Nov 15 2012

Homeopathic Logic

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40 responses so far

40 Responses to “Homeopathic Logic”

  1. Jim Shaveron 15 Nov 2012 at 10:38 am

    Well said, as usual, Steve.

    I see a common characteristic among homeopaths (and other pseudoscientists) and politicians (at least the zealous kind). They seem to think that getting to the truth (or getting to policy or into office, for the politicians) is simply a matter of winning a superficial debate, a debate for which the audience is mostly unprepaired and uninformed. The goal is to paint a convincing negative picture of one’s opponent, with liberal use of repeatedly debunked, disproved, and dismantled arguments to which the pseudoscientist (or cynical politician) never holds himself accountable. The reset button is blissfully pressed after every debate, the pseudoscientist’s knowledge remaining ever stagnant.

  2. Todd W.on 15 Nov 2012 at 1:36 pm

    Ali Shah throws in the standard propaganda about homeopathy being holistic and “treating the whole person.”

    How can a homeopath be so ignorant of homeopathy? If ever there was a system of medicine (or purported medicine) that was entirely symptom-focused, homeopathy takes the cake. Everything about homeopathy is symptom-oriented, not patient-oriented. How do they figure out what pills to take? Find out your symptoms and match those to ingredients that, undiluted, cause those symptoms.

  3. Bronze Dogon 15 Nov 2012 at 1:51 pm

    I like the summary of how drug approval works. I’ve been arguing with some trolls who keep attacking every imperfection of pharmaceutical companies while using it as an implicit excuse why their untested energy medicine should be given a free pass.

    Back on homeopathy, I just recently posted a comment at RI about how the accusation of “allopathy” is both ridiculous and missing the point. As Todd says, homeopathy is entirely symptom-based. Hannemann trapped himself in the symptomatic frame, talking about using his alleged same-symptom treatments versus the evil allopaths who uses opposite-symptom treatments. It artificially narrows medicine to two very limited categories, which is probably the point, since false dichotomies are so propaganda-friendly.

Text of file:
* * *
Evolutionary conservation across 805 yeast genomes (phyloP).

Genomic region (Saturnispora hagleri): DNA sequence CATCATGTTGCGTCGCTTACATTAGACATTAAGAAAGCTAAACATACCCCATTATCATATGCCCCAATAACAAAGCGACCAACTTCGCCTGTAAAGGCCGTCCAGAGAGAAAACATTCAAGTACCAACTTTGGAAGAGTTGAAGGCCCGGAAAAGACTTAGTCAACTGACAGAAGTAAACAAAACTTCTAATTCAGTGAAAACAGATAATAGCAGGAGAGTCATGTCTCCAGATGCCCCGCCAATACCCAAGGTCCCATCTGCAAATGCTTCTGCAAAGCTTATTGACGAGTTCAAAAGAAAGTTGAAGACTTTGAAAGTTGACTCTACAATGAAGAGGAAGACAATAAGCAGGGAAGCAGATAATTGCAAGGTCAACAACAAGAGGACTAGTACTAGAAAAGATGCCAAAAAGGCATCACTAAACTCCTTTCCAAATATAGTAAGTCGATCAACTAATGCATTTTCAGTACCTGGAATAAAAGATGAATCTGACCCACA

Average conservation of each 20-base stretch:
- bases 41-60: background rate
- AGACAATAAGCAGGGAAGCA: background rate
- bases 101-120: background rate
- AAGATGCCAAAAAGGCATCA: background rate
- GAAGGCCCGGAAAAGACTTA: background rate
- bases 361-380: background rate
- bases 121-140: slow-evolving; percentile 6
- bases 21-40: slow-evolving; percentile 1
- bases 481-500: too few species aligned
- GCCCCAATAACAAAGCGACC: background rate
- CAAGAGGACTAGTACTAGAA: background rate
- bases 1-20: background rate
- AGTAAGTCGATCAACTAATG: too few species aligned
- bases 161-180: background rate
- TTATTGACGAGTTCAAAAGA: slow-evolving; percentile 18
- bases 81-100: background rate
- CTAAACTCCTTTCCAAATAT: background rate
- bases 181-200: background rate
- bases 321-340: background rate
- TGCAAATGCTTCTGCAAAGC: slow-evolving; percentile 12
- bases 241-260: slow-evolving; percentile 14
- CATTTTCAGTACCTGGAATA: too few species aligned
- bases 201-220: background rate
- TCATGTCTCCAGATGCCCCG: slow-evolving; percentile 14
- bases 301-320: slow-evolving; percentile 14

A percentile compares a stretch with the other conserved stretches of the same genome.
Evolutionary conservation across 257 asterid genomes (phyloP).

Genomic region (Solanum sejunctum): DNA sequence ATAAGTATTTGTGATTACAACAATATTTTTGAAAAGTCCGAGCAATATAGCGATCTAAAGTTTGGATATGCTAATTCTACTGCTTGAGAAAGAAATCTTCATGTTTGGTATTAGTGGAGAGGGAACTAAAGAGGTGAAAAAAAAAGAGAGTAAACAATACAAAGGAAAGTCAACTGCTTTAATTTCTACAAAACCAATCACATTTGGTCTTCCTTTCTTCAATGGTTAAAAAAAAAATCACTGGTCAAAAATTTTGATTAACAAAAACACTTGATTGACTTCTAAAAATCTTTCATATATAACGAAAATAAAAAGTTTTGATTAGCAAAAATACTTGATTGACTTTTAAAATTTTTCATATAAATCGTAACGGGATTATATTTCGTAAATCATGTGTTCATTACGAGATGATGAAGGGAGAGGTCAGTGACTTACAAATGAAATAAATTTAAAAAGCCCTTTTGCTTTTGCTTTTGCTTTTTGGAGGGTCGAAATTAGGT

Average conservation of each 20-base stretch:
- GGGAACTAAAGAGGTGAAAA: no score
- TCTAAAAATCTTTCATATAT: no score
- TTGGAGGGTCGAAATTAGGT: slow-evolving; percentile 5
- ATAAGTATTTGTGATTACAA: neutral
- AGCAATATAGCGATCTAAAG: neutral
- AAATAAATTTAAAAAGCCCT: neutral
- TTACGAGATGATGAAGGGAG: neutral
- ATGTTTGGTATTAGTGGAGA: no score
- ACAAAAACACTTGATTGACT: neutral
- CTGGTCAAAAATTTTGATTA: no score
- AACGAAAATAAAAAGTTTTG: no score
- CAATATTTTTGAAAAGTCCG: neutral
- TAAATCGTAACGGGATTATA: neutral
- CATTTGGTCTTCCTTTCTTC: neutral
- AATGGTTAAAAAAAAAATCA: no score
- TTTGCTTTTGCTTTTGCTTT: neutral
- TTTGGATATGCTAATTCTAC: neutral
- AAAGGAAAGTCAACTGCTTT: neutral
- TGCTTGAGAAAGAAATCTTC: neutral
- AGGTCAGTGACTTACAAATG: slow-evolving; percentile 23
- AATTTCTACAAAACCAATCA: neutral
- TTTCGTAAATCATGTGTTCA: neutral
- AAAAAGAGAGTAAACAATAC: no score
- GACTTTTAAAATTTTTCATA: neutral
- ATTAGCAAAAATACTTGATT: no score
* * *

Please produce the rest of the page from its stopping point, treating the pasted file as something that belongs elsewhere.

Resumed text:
Modern medicine doesn’t base curative treatments on symptoms, but on the cause. Symptoms are used to help narrow down the cause along with other sources of information. The cause determines the cure, not the symptoms.

  4. LittleBoyBrewon 15 Nov 2012 at 2:42 pm


    Excellent take down as always, but (in my opinion) a significant percentage of the public does not care. They hear or read a news headline that announces this or that drug has been recalled due to unexpected side effects and, if they give that report a second thought, wonder why we spend millions of dollars testing drugs and we still get it wrong. They don’t think about the hundreds (thousands?) of successes that exist for every recall. They do not understand what a placebo controlled trial really means. So when Ali Shah touts the effectiveness of homeopathy (people take it and they get better!) and says “no homeopathic drugs have been recalled!”, well, I think you can see why people think homeopathic drugs are an acceptable alternative.

    Recently the Merseyside Skeptics (as I recall) discussed the problem with the public perception of the placebo controlled trial. I thought their points, presented humorously as they are, were well considered.

  5. jreon 15 Nov 2012 at 3:09 pm

    I’ve always gotten a smile from the FDA’s statutorily enforced stance on homeopathy. The law requires that the agency inspect homeopathic manufacturers, like any others, for “adulterated” products. Now, if any active ingredient is detected in a 20C nostrum, then the product is adulterated by definition. FDA gets around this inconvenient fact of chemistry by exempting homeopathic remedies from the usually required “laboratory determination of identity and strength of each active ingredient prior to release for distribution.”

    Oh, and homeopathic products need not have expiration dates. Duh.

  6. Karl Withakayon 15 Nov 2012 at 3:49 pm

    Agreed, Bronze Dog.

    Homeopathy is exclusively concerned with symptoms, and has no regard whatsoever for the actual underlying cause(s).

    Homeopathy aims to treat a condition based on the symptoms is causing, and uses substances that, in measurable quantities, cause similar symptoms.

    In other words, it tries to treat the cause(s) of symptoms with immeasurable/non-existent amounts of different cause(s) of the same symptoms, irrespective of what the actual cause(s) of the manifested symptoms are.

    Are you sneezing? Is that your only symptom? OK, don’t worry about figuring out why you are sneezing; just use a homeopathic preparation of a substance that in measurable & detectable amounts causes sneezing.

  7. CrookedTimberon 15 Nov 2012 at 4:19 pm

    Nicely dissected Dr. N. Homeopathy is certainly one of the most implausible of the pseudosciences.
    As a regular reader of this site and SBM I know that you have no qualms about calling out pharmaceutical companies when appropriate and those that try to label your team as pharma shills have no leg to stand on. However, I am intrigued by Ben Goldacre’s new
    and speeches documenting that the dodgy practices of some pharmaceutical companies may be more pervasive and cause more harm than most previously realized. I’m starting to think that maybe those on the side of science based medicine should follow Dr. Goldacre’s lead and devote a little more attention/articles to fighting this as well. That way we can’t be accused of taking it easy on the pharma companies while endlessly cutting down wacky homeopaths, anti-vaxxers, etc. (although they should continue to be fought as well). Thoughts?